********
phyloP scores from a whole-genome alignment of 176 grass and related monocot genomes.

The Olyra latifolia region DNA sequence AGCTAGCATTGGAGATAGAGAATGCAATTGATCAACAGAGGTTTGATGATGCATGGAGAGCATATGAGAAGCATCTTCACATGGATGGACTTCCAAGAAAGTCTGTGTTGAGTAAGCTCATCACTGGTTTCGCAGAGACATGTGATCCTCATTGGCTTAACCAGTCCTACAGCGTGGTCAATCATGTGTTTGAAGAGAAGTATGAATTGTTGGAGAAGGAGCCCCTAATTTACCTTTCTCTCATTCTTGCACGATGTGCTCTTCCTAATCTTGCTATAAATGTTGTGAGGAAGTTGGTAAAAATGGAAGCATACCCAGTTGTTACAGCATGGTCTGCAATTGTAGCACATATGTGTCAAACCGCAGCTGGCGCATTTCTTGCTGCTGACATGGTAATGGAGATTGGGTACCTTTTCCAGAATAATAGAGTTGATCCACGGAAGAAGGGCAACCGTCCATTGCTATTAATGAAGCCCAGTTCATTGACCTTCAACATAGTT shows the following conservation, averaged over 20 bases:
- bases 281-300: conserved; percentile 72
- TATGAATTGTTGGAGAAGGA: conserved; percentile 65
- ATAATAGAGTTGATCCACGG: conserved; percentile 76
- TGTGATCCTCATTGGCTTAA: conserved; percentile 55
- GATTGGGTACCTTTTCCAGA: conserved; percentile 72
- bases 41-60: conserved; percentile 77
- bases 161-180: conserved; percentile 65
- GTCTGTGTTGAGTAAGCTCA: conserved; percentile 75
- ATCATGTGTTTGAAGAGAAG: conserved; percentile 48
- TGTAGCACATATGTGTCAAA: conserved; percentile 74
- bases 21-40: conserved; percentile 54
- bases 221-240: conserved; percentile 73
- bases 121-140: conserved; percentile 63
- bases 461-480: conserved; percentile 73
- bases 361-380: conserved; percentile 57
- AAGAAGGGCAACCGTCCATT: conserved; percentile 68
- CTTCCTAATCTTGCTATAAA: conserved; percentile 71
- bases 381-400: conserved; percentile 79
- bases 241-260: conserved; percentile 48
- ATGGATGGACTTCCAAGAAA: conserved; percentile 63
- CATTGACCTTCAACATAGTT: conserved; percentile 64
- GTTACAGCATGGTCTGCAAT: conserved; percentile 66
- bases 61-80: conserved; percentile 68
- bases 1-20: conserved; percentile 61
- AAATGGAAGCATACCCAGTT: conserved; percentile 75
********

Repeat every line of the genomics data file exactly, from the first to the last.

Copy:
phyloP scores from a whole-genome alignment of 176 grass and related monocot genomes.

The Olyra latifolia region DNA sequence AGCTAGCATTGGAGATAGAGAATGCAATTGATCAACAGAGGTTTGATGATGCATGGAGAGCATATGAGAAGCATCTTCACATGGATGGACTTCCAAGAAAGTCTGTGTTGAGTAAGCTCATCACTGGTTTCGCAGAGACATGTGATCCTCATTGGCTTAACCAGTCCTACAGCGTGGTCAATCATGTGTTTGAAGAGAAGTATGAATTGTTGGAGAAGGAGCCCCTAATTTACCTTTCTCTCATTCTTGCACGATGTGCTCTTCCTAATCTTGCTATAAATGTTGTGAGGAAGTTGGTAAAAATGGAAGCATACCCAGTTGTTACAGCATGGTCTGCAATTGTAGCACATATGTGTCAAACCGCAGCTGGCGCATTTCTTGCTGCTGACATGGTAATGGAGATTGGGTACCTTTTCCAGAATAATAGAGTTGATCCACGGAAGAAGGGCAACCGTCCATTGCTATTAATGAAGCCCAGTTCATTGACCTTCAACATAGTT shows the following conservation, averaged over 20 bases:
- bases 281-300: conserved; percentile 72
- TATGAATTGTTGGAGAAGGA: conserved; percentile 65
- ATAATAGAGTTGATCCACGG: conserved; percentile 76
- TGTGATCCTCATTGGCTTAA: conserved; percentile 55
- GATTGGGTACCTTTTCCAGA: conserved; percentile 72
- bases 41-60: conserved; percentile 77
- bases 161-180: conserved; percentile 65
- GTCTGTGTTGAGTAAGCTCA: conserved; percentile 75
- ATCATGTGTTTGAAGAGAAG: conserved; percentile 48
- TGTAGCACATATGTGTCAAA: conserved; percentile 74
- bases 21-40: conserved; percentile 54
- bases 221-240: conserved; percentile 73
- bases 121-140: conserved; percentile 63
- bases 461-480: conserved; percentile 73
- bases 361-380: conserved; percentile 57
- AAGAAGGGCAACCGTCCATT: conserved; percentile 68
- CTTCCTAATCTTGCTATAAA: conserved; percentile 71
- bases 381-400: conserved; percentile 79
- bases 241-260: conserved; percentile 48
- ATGGATGGACTTCCAAGAAA: conserved; percentile 63
- CATTGACCTTCAACATAGTT: conserved; percentile 64
- GTTACAGCATGGTCTGCAAT: conserved; percentile 66
- bases 61-80: conserved; percentile 68
- bases 1-20: conserved; percentile 61
- AAATGGAAGCATACCCAGTT: conserved; percentile 75